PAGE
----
“But rule of law may require more than this: it may require that people are able to foresee accurately the legal consequences of their actions and not be subject to sudden surprises whether or not these take the form of legistation, or perhaps that the law contain, or at least not violate, certain substantive principles and rights.”
“Democratic rule minimally requires government by the people or their representatives, elected on a broad franchise. But, in some conceptions, it too many require more than that. Perhaps, democracy demands that the range of choice open to government be broad and not constricted by externally imposed restraints (such as legal protections for minorities). We expect, for example, or hope, that our government can correct inequities arising from markets or social interactions. Such interventions can involve confiscatory taxes or draconian regulations, either of which can threaten claims for minority rights. Or perhaps, democracy requires that the people be regularly and genuinely consulted on fundamental legal changes so that institutions or practices of deliberation and consultation are in place and functioning(https://www.researchgate.net).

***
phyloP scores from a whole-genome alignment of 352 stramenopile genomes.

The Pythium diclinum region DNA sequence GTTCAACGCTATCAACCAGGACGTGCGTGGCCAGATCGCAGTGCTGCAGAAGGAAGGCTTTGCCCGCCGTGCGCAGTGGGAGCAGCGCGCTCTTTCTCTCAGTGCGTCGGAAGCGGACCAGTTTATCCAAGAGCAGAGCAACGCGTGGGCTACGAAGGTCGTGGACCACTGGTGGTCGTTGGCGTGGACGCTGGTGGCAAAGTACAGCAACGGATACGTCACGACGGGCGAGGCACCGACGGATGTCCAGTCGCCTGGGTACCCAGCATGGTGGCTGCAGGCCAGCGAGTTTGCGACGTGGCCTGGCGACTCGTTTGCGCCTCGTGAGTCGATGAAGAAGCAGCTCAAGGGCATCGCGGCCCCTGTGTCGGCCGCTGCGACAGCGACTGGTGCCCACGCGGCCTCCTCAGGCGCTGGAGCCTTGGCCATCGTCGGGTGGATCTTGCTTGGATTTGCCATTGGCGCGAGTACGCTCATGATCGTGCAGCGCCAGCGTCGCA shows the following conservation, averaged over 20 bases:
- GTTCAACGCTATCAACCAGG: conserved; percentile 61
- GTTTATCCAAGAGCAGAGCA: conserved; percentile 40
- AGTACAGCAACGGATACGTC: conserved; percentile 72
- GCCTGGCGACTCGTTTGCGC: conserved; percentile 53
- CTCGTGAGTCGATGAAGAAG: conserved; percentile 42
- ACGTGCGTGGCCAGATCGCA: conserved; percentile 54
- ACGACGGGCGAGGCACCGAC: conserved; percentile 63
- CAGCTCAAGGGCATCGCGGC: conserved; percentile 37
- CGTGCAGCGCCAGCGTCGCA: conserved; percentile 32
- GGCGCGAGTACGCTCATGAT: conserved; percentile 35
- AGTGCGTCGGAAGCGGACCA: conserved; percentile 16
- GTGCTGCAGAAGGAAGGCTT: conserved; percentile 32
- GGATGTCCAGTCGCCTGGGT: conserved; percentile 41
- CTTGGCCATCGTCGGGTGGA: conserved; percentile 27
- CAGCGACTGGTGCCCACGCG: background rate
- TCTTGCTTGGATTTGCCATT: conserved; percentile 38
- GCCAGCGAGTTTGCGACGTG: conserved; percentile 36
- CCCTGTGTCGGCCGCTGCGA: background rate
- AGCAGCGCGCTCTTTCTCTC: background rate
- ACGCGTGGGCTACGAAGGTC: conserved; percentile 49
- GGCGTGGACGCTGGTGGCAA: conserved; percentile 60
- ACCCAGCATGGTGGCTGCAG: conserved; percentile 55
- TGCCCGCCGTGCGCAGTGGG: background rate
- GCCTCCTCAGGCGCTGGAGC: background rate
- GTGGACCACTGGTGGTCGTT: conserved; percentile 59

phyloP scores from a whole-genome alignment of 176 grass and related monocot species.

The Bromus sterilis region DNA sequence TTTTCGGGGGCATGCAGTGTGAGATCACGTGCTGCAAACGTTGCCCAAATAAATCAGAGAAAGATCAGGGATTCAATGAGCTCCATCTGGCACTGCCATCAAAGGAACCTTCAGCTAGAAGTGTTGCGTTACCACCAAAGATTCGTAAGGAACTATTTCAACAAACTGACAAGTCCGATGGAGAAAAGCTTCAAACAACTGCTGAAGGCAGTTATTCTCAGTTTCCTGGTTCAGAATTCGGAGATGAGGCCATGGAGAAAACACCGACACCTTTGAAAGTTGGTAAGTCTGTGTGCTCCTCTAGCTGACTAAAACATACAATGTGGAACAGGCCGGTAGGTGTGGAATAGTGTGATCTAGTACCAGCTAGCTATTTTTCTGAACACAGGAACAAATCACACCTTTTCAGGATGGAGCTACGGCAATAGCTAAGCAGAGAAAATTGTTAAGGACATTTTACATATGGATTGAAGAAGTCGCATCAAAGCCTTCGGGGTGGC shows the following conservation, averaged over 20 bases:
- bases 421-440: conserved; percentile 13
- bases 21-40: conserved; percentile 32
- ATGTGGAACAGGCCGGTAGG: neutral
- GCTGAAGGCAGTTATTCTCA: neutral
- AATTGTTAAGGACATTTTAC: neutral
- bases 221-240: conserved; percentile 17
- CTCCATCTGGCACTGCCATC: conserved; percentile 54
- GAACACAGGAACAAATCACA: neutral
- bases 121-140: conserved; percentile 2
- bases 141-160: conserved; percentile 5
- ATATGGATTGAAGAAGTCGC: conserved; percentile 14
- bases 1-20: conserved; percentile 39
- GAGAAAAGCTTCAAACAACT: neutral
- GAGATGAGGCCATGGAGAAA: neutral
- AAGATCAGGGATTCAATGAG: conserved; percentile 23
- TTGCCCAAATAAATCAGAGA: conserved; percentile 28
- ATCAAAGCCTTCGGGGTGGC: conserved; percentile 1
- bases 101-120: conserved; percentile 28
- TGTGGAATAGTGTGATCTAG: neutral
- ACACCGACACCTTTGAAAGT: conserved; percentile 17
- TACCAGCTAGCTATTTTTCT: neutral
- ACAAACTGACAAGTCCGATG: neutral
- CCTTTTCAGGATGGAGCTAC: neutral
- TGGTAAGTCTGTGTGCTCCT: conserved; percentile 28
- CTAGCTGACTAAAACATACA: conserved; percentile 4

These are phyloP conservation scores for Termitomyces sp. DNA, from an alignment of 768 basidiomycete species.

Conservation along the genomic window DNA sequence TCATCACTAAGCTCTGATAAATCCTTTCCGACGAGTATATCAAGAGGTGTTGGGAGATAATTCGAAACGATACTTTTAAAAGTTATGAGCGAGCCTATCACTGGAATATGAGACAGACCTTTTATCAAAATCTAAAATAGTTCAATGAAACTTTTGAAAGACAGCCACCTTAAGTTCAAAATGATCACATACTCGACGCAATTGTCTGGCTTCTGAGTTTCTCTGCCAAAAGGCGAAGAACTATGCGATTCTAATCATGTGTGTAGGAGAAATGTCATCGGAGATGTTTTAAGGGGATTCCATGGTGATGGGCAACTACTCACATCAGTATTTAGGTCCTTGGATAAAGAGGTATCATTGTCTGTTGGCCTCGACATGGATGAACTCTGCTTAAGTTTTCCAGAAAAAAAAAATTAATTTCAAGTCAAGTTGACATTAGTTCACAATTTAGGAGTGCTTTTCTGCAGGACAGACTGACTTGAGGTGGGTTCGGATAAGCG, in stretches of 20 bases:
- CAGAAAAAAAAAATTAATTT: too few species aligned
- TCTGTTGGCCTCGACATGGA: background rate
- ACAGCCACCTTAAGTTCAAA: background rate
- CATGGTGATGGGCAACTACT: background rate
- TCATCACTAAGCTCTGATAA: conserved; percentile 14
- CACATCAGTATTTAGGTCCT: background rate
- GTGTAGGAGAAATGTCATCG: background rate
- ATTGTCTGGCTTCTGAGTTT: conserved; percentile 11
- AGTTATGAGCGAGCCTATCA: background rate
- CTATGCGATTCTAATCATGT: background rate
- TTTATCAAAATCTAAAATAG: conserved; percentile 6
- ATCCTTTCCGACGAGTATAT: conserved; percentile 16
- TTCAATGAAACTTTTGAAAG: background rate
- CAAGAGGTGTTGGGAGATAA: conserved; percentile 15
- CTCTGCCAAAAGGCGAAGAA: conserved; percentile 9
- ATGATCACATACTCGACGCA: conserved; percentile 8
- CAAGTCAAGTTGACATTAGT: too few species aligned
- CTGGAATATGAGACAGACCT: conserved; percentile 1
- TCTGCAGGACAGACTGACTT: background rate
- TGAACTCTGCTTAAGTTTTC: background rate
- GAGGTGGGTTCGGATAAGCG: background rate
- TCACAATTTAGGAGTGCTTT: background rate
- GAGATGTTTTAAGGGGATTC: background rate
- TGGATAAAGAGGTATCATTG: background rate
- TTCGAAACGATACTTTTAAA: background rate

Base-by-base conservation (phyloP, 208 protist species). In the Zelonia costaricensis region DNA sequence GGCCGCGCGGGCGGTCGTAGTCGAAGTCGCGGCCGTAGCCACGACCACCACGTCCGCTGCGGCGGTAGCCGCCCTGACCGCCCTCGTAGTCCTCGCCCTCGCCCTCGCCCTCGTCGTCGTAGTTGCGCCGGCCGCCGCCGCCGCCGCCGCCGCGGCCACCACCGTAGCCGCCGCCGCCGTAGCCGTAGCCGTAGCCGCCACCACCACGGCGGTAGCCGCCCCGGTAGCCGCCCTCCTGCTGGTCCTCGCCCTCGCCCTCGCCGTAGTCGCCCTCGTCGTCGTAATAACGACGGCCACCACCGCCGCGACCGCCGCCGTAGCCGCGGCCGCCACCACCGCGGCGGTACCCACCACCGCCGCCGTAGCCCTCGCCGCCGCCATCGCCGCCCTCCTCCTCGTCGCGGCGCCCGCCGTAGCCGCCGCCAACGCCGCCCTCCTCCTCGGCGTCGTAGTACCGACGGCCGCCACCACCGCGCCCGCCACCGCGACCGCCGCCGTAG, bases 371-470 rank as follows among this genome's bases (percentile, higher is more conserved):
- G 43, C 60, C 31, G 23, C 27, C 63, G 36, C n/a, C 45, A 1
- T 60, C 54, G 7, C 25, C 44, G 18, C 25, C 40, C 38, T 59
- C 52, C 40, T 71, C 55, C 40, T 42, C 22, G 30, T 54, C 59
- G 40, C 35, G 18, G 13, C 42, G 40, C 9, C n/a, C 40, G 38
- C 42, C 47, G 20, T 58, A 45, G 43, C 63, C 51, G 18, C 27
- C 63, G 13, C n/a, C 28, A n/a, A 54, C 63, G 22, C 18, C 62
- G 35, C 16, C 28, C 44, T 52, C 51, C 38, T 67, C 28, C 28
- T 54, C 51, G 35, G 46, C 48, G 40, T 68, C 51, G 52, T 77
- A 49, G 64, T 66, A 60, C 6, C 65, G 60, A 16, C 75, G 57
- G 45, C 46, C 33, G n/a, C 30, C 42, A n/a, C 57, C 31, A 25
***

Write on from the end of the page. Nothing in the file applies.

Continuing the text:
These amendments that relates to the plot by President Muhammadu Buhari to control how NGOs and Churches are administered are satanic and must be expunged by the National Assembly or annulled by the Court of law immediately.
*Emmanuel Onwubiko is the Head of HUMAN RIGHTS WRITERS ASSOCIATION OF NIGERIA (HURIWA) and blogs@www. huriwanigeria.com,www.emmanuelonwubiko.com;www.thenigerianinsidernews.com).